Time scale of the Pliocene climatic cycles in the Arctic: Paleomagnetic Reconstruction
|Lead Author||Daria, Elkina|
|Institution Contact||1. All-Russian Research Institute for Geology and Mineral Resources of the World Ocean "VNIIOKEANGEOLOGIA", 1, Angliysky Avenue, St Petersburg, 190121, Russia 2. St Petersburg State University, Universitetskaya Embankment, 7-9, St Petersburg, 199034, Russia|
|Co-Authors||Alexey Piskarev 1. All-Russian Research Institute for Geology and Mineral Resources of the World Ocean "VNIIOKEANGEOLOGIA", 1, Angliysky Avenue, St Petersburg, 190121, Russia 2. St Petersburg State University, Universitetskaya Embankment, 7-9, St Petersburg, 199034, Russia|
|Theme||Theme 1: Vulnerability of Arctic Environments|
|Session Name||1.1 Climate Change and Environmental Management in the Arctic|
|Abstract text||Considered to be an essential key for understanding of the Earth’s paleoclimate, the Arctic Ocean is currently an area of higher scientific interest. Despite the increasing number of studies, dating of marine sediments here is still a challenge due to the lack of biological material, restrictions of the radiocarbon method and discrepancies in the existing magnetostratigraphic patterns.
A paleomagnetic study that was carried out on 8 sedimentary cores recovered from the Mendeleev Rise has been revealed magnetostratigraphy up to the Pliocene. Moreover, these results have defined the mean sedimentation rate for the region, which does not exceed ca. 1.5 mm/ kyr. It means that contrary to the other widely accepted estimations establishing a cm/kyr rate for the whole Arctic Ocean, the sedimentation on the Mendeleev Rise can be characterized as rather low during the Quaternary period and first stage of Pliocene epoch.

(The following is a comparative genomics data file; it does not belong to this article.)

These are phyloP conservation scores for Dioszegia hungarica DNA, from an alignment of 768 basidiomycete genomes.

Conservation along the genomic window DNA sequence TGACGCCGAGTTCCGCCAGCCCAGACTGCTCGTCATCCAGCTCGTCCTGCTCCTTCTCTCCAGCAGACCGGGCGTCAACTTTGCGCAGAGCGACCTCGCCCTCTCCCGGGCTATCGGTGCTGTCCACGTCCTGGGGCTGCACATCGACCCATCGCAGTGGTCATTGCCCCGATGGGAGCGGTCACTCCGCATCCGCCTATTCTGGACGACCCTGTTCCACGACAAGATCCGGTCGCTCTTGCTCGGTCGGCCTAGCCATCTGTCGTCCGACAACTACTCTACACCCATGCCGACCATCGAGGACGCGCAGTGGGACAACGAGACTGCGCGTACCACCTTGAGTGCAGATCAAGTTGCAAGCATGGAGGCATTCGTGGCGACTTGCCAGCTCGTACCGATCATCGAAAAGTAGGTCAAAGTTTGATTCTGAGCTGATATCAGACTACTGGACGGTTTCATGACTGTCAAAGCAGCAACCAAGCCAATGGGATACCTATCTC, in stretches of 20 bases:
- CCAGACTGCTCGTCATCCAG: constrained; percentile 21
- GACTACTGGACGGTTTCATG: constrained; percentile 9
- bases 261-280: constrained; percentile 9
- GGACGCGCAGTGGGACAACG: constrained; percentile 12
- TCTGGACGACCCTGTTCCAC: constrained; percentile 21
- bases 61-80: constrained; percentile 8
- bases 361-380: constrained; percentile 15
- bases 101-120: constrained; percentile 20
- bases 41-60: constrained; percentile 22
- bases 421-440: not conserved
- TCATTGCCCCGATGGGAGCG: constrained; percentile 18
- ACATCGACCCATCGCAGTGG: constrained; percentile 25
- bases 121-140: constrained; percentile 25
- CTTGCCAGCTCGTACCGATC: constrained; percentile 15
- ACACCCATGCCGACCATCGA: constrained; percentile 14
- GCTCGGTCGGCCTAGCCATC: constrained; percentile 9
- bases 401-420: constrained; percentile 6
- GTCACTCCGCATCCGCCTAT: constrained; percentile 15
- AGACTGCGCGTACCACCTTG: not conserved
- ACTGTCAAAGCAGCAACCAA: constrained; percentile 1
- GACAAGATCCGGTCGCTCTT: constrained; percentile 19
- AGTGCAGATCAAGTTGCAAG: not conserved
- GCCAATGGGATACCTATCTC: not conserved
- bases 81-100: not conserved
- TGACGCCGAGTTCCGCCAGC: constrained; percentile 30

Spikes of the natural remanent magnetization intensity and magnetic susceptibility have been discovered near almost all assigned chron boundaries that may act as an independent factor for their determination and also as a signature of some fluctuations in the regional depositional regimes or other significant events.
Furthermore, inversions and abrupt changes of the Earth’s magnetic field are nowadays thought to be linked with climatic variations to a greater extent than it was assumed earlier. Thus, the determined boundary of the geomagnetic polarity reversals could be correlated with some short-term climatic events in the Arctic Ocean.